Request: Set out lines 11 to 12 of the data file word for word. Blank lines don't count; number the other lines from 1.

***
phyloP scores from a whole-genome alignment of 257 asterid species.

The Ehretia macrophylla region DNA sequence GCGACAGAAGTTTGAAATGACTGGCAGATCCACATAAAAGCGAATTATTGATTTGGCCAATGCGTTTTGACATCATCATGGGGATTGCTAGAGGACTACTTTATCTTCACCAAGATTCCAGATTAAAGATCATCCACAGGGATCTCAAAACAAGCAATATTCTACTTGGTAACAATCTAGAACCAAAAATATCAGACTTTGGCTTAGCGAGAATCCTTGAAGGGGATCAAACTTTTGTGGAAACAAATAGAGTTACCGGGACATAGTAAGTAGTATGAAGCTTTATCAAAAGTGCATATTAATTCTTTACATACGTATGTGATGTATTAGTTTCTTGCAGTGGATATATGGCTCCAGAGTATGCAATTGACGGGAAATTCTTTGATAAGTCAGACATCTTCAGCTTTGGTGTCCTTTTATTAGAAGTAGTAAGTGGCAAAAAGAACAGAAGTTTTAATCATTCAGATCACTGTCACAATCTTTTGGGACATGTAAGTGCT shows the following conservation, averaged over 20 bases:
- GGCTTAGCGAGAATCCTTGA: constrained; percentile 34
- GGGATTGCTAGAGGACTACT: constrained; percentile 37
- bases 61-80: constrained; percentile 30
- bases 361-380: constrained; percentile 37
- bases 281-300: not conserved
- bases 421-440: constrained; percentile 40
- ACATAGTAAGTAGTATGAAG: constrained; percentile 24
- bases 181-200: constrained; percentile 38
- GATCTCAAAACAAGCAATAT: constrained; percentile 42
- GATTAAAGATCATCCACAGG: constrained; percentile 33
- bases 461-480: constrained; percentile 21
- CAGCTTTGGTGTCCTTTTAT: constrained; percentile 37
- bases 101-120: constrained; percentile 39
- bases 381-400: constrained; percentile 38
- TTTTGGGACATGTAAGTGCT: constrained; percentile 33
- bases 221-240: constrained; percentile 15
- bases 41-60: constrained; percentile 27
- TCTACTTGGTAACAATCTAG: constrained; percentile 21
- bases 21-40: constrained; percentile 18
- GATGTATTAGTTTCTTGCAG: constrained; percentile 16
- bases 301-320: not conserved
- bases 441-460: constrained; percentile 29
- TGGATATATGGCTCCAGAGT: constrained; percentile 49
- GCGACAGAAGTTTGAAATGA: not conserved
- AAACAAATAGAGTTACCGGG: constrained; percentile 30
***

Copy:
- GATCTCAAAACAAGCAATAT: constrained; percentile 42
- GATTAAAGATCATCCACAGG: constrained; percentile 33